• Practice good deploy hygiene using feature flags.  Decouple deploys from feature releases.  Empower support and other teams to flip flags without involving engineers.

Each deploy should be owned by the developer who made the code changes.  But your deploy pipeline needs to have a team that owns it too.  I recommend putting your most experienced, senior developers on this problem to signal its high value.

You can find more tips for boring deploys in my piece on why shipping software should not be scary.

Good teams ship often.

Ultimately, I am not dogmatic about Friday deploys.  Truly, I’m not.  If that’s the only lever you have to protect your time, use it.  But call it and treat it like the hack it is.  It’s a gross workaround, not an ideal state.

Don’t let your people settle into the idea that it’s some kind of moral stance instead of a butt-ugly hack.  Because if you do you will never, ever get rid of it.

Remember: a team’s maturity and efficiency can be represented by how long it takes to get their shit into users’ hands after they write it.  Ship it fast, while it’s still fresh in your developers’ heads.  Ship one change set at a time, so you can swiftly debug and revert them.  I promise your lives will be so much better.  Every step helps.  ❤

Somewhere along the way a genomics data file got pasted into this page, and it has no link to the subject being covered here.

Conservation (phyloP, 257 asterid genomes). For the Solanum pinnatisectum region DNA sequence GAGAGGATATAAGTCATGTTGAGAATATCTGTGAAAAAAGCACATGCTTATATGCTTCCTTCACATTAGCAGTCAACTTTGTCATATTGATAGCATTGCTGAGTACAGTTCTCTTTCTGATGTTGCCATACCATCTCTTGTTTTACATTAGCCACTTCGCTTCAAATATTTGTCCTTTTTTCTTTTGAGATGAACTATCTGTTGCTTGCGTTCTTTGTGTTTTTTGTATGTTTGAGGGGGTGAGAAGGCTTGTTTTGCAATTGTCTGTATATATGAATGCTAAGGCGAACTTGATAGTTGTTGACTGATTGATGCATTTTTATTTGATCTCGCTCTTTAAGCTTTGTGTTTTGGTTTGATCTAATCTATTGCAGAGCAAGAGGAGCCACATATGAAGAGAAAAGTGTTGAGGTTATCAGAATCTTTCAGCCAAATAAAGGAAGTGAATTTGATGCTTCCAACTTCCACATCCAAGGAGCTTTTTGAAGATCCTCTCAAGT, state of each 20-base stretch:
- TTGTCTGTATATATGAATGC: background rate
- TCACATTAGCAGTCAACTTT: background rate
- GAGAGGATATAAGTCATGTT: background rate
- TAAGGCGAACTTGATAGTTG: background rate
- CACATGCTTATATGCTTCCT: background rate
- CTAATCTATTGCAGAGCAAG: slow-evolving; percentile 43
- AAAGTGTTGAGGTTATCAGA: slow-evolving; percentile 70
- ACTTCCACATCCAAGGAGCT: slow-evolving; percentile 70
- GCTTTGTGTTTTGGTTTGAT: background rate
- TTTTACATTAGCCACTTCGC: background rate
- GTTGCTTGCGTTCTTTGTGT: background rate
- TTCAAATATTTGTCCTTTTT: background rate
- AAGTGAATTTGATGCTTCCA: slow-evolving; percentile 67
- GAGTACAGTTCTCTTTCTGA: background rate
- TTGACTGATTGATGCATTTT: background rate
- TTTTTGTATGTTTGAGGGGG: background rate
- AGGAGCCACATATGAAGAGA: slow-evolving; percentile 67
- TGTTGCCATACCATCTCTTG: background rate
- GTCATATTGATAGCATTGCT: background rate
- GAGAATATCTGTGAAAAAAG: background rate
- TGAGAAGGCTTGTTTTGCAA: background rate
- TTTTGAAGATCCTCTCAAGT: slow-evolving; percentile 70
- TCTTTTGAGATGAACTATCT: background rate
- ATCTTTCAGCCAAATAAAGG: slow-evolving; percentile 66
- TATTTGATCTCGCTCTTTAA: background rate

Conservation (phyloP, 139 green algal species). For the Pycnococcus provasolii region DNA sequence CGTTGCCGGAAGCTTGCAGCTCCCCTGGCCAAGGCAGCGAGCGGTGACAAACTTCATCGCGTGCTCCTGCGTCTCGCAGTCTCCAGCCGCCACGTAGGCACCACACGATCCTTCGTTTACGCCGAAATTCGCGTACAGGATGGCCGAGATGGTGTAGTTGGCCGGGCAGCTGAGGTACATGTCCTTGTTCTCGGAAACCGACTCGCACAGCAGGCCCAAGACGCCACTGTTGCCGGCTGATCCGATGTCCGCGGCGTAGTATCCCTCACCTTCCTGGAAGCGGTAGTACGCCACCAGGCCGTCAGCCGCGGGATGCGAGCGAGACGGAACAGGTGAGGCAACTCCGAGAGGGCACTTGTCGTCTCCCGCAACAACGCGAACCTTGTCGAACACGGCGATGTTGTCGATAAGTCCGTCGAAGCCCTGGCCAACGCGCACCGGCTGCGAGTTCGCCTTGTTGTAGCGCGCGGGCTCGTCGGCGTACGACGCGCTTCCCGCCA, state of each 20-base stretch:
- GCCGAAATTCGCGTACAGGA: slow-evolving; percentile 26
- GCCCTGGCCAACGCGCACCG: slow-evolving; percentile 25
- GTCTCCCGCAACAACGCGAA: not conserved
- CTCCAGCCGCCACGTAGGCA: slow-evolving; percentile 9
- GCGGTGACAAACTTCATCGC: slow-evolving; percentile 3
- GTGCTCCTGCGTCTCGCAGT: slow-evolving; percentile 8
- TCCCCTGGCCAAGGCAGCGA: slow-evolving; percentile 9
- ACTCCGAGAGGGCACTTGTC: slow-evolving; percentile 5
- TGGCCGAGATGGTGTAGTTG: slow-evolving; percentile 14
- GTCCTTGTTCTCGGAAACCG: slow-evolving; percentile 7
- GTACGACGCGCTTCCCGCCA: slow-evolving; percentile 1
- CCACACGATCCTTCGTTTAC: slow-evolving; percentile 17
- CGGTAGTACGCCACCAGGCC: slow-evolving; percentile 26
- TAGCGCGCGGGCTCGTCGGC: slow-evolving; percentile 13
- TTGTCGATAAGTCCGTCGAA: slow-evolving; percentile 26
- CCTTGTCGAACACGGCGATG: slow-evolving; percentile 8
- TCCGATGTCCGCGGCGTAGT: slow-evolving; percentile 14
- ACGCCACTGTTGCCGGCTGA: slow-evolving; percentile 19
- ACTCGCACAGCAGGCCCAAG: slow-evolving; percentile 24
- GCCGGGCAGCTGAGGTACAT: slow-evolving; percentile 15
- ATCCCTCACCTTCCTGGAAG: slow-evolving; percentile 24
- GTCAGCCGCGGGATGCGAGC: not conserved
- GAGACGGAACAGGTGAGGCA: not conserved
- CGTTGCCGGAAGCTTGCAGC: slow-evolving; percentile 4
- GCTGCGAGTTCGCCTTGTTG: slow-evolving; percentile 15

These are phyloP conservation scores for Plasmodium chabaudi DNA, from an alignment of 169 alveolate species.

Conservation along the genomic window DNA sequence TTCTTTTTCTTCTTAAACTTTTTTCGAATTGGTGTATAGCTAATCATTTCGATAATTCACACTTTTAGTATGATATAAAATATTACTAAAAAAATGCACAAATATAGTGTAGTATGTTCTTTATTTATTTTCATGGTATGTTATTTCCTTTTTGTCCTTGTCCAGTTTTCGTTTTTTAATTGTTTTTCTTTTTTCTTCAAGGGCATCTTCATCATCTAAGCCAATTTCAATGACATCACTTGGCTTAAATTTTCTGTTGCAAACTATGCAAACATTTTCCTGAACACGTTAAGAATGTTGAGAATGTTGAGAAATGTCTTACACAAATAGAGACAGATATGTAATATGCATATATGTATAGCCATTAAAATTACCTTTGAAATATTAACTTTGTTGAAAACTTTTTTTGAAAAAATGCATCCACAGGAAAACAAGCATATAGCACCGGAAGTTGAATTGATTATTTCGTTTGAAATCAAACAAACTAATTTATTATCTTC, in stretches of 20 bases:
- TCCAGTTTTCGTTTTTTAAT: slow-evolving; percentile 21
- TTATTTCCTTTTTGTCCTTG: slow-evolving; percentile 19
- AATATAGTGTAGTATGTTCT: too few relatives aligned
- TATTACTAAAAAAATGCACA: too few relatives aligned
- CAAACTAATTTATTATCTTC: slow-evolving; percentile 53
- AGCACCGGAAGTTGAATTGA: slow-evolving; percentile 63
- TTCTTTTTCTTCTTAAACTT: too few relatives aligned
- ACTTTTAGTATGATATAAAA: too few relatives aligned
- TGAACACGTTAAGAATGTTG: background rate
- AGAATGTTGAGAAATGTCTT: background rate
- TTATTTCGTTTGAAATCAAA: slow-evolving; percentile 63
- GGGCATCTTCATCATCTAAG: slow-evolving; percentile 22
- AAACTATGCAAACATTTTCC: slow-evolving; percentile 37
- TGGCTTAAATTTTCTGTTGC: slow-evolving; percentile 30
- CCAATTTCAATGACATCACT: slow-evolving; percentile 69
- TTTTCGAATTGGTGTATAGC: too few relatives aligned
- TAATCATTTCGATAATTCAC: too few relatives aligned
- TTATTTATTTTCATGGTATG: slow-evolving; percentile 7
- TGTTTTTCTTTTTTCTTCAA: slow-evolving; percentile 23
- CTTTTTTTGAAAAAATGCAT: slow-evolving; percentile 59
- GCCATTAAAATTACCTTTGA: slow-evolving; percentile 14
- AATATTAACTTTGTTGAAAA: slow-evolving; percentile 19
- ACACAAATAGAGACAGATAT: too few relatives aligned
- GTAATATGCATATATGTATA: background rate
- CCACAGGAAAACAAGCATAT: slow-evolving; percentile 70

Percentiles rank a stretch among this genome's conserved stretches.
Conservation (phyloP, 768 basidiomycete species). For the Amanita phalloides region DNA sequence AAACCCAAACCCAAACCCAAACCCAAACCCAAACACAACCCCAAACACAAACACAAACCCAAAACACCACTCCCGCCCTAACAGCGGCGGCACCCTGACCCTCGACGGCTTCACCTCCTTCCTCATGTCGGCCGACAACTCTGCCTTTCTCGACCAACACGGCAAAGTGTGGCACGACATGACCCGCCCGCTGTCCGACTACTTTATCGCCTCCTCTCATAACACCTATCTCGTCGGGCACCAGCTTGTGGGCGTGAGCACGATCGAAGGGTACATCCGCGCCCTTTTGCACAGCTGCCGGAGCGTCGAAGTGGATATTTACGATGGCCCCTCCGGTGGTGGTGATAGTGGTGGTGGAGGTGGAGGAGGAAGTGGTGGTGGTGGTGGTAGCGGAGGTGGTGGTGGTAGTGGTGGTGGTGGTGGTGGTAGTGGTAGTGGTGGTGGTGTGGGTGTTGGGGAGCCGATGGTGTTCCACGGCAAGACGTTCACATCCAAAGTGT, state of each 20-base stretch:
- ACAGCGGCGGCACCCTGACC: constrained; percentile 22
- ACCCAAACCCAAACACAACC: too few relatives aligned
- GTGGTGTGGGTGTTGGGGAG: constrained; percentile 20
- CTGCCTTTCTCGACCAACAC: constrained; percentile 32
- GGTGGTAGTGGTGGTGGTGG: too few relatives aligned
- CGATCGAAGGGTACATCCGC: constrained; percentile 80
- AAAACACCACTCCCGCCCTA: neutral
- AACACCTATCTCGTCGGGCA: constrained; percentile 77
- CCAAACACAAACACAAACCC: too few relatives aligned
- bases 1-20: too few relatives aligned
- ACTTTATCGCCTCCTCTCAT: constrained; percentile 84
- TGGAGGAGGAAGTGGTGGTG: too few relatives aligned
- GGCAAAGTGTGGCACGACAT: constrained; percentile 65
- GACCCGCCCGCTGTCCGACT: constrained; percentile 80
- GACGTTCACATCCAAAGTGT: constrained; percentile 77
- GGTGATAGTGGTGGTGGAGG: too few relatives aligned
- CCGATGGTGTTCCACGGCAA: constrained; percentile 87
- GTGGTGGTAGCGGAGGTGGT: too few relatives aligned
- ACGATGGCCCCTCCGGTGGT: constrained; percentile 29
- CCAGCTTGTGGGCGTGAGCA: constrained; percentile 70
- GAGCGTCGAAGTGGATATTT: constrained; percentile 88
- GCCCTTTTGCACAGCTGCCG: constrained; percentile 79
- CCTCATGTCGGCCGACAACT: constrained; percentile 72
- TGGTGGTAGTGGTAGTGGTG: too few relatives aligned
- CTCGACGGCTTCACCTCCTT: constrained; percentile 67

charity.

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Friday Deploy Freezes Are Exactly Like Murdering Puppies

On pain, careers, and doing things the hard way.

Part 1

Seven years ago I was working on backend infra for mobile apps at Parse, resenting MongoDB and its accursed single write lock per replica with all my dirty, blackened soul.  That’s when Miles Ward asked me to give a customer testimonial for MongoDB at AWS reinvent.

It was my first time EVER speaking in public, and I had never been more terrified.  I have always been a writer, not a talker, and I was pathologically afraid of speaking in public, or even having groups of people look at me.  I scripted every word, memorized my lines, even printed it all out just in case my laptop didn’t work.  I had nightmares every night.  For three months I woke up every night in a cold sweat, shaking.

And I bombed, completely and utterly.  The laptop DIDN’T work, my limbs and tongue froze, I was shaking so badly I could hardly read my printout, and after I rushed through the last sentences I turned and stumbled robotically off the stage, fully unaware that people were raising their hands and asking questions.  I even tripped over the microphone cord in my haste to escape the stage.